The main structures of the female reproductive system are internal to the body and shown in Figure \(\PageIndex{4}\). They include the paired ovaries, which are small, oval structures that produce eggs and secrete estrogen. The two Fallopian tubes (aka uterine tubes) start near the ovaries and end at the uterus. Their function is to transport eggs from the ovaries to the uterus. If an egg is fertilized, it usually occurs while it is traveling through a Fallopian tube. The uterus is a pear-shaped muscular organ that functions to carry a fetus until birth. It can expand greatly to accommodate a growing fetus, and its muscular walls can contract forcefully during labor to push the baby into the vagina. The vagina is a tubular tract connecting the uterus to the outside of the body. The vagina is where sperm are usually deposited during sexual intercourse and ejaculation. The vagina is also called the birth canal because a baby travels through the vagina to leave the body during birth.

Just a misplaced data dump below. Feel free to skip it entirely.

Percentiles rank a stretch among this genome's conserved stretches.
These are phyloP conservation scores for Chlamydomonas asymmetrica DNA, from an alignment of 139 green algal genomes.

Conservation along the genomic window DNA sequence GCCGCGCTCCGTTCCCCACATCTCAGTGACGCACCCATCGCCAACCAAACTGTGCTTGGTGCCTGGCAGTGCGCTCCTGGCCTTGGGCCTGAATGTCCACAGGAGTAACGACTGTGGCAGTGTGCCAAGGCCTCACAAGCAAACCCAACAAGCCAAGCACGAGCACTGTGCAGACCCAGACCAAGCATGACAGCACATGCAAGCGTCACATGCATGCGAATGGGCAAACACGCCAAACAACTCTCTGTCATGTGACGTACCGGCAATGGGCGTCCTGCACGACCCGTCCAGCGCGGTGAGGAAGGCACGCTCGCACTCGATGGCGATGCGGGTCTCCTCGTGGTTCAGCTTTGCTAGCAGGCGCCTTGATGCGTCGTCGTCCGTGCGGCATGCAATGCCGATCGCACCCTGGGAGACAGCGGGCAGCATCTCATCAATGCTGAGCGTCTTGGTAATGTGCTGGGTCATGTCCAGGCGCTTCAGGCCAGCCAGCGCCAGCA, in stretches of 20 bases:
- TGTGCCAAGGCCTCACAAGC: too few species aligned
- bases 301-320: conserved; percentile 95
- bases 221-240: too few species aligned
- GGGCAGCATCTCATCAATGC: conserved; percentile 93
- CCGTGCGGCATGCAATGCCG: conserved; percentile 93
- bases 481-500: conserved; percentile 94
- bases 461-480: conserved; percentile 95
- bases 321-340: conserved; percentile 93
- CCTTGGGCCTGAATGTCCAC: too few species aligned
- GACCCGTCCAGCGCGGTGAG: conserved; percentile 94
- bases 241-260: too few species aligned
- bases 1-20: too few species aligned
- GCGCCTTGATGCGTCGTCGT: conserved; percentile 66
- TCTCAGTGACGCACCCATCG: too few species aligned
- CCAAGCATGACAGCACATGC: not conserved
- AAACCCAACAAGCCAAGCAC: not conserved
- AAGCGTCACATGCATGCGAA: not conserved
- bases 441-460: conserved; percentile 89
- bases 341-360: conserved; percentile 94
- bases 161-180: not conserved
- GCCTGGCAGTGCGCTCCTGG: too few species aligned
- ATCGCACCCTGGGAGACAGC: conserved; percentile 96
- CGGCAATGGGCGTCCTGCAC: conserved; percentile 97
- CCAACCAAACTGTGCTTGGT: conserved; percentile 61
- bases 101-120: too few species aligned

The external structures of the female reproductive system are referred to collectively as the vulva. They include the clitoris, which is homologous to the male penis. They also include two pairs of labia (singular, labium), which surround and protect the openings of the urethra and vagina.


    1. What is the reproductive system?
    2. Define gonad.
    3. What are sex hormones? What are their general functions?
    4. Distinguish between male and female sex hormones.
    5. How does the differentiation of the reproductive system occur in males and females?
    6. In the context of the human male and female reproductive systems, what are homologous structures?
    7. When and how does the human reproductive system mature?
    8. List the organs of the male reproductive system.